Zine culture is unique in every city, with new zine fairs emerging so quickly, and in so many cities and towns that it’s hard to keep up.
They’ve also emerged with different themes, whether they be identity specific zine fairs like the Toronto Queer Zine Fair, Bay Area Queer Zine Fair, feminist zine fairs in Hamilton, Philly, and New York, or the Brown Paper Zine Fair for people of colour in New York and Baltimore.
Recently, we caught wind of a new series of zine events in India thrown by a collective of artists called Bombay Underground. In January of 2017, the first ever Bombay Zine Fest was held in Mumbai (Bombay), bringing together a large volume of self published books and zines for the public for the first time ever in India.
The same organizers went on to organize a travelling exhibition of zines called “You Deserve to DIY.” They’re currently in the process of setting up a permanent zine library, and they need some help from zine makers and fans all over the world — check out their crowdfunding campaign here! You can also find them on Facebook and Instagram, at Bombay Underground and Dharavi Art Room.
We caught up with organizers Himanshu and Aqui over email about zine culture in India and the experience of organizing such a festival.
Zines have a long history in many parts of the world – what is the zine culture like in Mumbai, and how long has it existed?
Aqui : There is a rich history of self publishing in India. Various social justice movements often make easily distributable small publications. Annihilation of Caste by B.R. Ambedkar was one such books, which has now become an extremely important book about caste politics in India.
While there are various artists and designers making art books, which they sometimes even call zines, I think the first people in Bombay to actually make zines and hustle them in the streets was Bombay Underground.
Himanshu: We have not really had a ‘zine culture,’ but there have always been small scale printing presses. A lot of material coming out of these has always been more towards grassroots movements, that is how even I had my first introduction to making booklets and self-publishing,
But in the past few years a lot of these spaces have closed down. The city on a whole is changing, and the stance of the grassroots movements has mellowed down, so there is less and less independent, hard-hitting pieces coming out any more. On the other hand there is an influx of design-school people making design books, and needing to call them zines as it sounds cool — but these come from only a certain upper class, and lack the possibilities of a really wide range of material existing. Through the fest and the zine library, we hope to open up this whole discourse once again, and maybe induce possible collaborations as well as more participation by all kinds of people.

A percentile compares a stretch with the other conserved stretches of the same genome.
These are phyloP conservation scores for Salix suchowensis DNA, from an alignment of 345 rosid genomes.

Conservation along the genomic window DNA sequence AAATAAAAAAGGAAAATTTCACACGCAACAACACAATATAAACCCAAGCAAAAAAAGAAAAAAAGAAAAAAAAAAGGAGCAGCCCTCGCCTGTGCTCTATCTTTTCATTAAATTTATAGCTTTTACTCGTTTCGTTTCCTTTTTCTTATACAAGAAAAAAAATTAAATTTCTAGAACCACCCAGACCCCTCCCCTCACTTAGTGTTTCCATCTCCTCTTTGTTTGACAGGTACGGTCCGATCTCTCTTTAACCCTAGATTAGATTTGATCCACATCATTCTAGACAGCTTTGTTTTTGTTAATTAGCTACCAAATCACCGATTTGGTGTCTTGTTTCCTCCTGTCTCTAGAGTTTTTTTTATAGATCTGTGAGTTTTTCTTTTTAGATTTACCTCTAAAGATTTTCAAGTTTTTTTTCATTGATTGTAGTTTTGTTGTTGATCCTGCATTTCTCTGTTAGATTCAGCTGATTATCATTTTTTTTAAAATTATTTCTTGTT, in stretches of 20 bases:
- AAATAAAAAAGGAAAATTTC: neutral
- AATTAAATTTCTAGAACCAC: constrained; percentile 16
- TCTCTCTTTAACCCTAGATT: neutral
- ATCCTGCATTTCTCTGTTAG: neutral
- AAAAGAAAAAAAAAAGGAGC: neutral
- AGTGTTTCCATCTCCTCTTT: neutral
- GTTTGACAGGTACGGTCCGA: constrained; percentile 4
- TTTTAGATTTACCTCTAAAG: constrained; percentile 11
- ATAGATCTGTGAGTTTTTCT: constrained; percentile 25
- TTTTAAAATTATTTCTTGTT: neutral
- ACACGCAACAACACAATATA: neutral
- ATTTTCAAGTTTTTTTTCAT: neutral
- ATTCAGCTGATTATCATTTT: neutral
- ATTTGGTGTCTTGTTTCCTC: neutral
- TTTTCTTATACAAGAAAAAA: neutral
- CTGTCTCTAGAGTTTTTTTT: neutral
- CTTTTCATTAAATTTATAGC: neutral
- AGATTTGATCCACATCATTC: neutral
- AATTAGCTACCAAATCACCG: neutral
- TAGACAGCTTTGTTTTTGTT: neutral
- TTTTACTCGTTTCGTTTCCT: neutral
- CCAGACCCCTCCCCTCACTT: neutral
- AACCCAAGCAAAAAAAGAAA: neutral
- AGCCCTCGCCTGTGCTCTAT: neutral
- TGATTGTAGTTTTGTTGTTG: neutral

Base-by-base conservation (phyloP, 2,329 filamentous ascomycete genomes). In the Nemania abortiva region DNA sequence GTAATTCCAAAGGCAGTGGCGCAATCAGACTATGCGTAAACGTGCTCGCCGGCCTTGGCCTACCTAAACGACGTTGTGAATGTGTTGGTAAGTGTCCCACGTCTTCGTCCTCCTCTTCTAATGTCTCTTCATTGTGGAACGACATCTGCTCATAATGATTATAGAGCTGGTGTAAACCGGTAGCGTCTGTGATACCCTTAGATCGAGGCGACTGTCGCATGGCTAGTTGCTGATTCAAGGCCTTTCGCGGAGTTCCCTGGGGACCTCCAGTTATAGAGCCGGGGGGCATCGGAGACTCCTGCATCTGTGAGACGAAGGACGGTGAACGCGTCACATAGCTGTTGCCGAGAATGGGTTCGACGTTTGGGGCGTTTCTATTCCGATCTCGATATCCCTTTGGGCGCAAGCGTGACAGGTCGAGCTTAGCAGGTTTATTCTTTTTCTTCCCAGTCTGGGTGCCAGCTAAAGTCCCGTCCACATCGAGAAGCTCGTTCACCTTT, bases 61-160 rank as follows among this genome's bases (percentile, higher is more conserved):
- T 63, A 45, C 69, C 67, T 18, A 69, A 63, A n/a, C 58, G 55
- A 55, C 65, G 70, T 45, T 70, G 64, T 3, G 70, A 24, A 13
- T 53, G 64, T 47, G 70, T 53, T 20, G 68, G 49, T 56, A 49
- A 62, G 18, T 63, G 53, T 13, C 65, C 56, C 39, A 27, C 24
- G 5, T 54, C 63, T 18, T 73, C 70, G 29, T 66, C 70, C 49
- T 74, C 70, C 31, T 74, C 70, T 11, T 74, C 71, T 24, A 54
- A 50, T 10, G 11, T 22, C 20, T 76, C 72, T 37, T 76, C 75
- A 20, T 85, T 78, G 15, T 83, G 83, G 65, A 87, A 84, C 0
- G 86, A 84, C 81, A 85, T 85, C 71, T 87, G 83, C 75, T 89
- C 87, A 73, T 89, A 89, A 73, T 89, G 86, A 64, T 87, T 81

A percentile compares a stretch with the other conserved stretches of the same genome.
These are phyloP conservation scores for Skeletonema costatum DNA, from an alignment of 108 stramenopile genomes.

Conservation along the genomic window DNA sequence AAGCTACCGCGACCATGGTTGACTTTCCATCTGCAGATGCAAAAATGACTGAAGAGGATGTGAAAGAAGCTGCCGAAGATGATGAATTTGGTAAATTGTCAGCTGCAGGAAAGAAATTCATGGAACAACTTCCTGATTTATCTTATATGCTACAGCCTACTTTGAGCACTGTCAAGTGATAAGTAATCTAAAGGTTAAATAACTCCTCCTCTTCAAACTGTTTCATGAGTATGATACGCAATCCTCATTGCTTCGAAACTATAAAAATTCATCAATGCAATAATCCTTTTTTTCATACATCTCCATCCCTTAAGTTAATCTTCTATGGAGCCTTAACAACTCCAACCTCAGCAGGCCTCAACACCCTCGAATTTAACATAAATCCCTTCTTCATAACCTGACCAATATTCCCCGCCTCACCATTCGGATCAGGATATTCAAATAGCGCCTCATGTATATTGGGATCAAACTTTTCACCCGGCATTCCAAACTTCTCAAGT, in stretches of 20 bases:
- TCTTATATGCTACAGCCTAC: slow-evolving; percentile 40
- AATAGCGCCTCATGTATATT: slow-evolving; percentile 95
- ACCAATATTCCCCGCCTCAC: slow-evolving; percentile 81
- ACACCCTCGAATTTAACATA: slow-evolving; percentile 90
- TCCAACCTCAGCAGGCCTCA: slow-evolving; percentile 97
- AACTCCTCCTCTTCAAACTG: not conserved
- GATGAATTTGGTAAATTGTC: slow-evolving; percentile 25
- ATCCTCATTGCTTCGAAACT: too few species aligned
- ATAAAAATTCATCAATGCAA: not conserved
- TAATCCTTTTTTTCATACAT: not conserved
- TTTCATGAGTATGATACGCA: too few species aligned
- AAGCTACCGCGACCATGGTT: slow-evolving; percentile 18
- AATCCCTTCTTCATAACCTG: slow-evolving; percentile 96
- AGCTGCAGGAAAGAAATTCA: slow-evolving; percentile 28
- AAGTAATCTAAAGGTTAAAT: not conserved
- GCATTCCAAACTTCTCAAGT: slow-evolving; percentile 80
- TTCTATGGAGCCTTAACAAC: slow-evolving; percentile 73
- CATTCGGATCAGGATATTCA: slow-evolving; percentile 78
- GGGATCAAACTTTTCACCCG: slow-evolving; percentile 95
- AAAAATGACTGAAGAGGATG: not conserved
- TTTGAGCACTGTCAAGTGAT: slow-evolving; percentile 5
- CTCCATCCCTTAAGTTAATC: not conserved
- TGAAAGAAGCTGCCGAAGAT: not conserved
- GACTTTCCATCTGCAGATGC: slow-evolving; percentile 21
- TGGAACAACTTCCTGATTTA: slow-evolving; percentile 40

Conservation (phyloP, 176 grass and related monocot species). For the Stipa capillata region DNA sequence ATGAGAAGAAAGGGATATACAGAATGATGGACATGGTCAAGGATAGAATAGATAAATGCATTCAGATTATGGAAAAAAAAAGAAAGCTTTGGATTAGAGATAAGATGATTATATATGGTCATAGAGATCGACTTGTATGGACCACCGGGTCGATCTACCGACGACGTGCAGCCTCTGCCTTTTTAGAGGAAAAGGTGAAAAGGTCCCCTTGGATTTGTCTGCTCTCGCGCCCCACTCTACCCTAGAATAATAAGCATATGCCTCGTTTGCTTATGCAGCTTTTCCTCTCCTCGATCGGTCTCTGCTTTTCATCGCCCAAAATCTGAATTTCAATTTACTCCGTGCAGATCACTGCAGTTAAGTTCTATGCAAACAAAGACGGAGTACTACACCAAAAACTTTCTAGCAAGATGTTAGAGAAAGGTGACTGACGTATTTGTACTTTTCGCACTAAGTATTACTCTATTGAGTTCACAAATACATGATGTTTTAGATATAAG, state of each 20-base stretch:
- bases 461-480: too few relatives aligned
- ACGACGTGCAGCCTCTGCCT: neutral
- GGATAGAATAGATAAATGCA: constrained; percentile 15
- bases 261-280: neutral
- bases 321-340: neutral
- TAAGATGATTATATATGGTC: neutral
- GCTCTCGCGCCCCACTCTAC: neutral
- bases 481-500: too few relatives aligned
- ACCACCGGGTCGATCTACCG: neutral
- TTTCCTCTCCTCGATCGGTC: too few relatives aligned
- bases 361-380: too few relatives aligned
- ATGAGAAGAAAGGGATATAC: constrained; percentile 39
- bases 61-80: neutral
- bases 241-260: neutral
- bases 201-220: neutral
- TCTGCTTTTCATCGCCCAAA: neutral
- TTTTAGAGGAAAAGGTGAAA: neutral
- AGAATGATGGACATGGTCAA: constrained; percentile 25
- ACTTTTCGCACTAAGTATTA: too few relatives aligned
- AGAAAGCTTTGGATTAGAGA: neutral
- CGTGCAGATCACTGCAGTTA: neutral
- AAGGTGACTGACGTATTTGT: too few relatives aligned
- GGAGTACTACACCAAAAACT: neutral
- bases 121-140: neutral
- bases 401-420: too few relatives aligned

zinesters from around the world sent work to Bombay,
including The Chapess from the UK
Why are zines important to you?
Aqui: First, they are super easy to make, and it is fun to make them. Second, one can barter them for more zines, or sell them for some money. Third, and the most important, they break the epistemological hierarchy.
Himanshu: Coming from a single parent, low income family background, zines became a super awesome medium to be able to make something, make multiples of it, and spread it to many others. In the process, I made friends with similar minded people, finding solidarity. I’m now always able to communicate what otherwise would just remain inside me, and share it with others like me with whom I know work.
People use zines for so many reasons, whether to make political commentary, experiment with the art form of the book, print comics and art, share personal stories or skills. How are people in India using zines?
Aqui: Various social justice movements still use the center staple zine format to share their ideology and/or their documentation of the injustices faced by them. We at Bombay Underground experiment with our personal stories as well as our world views when making our zines. Himanshu has one zine with beautiful water colour paintings, while other zines of his are mini, fit-in-the-pocket centre stapled and simple, minimal text.My works range from talking about public spaces, to menstruation, to food. so we experiment with all kind of things.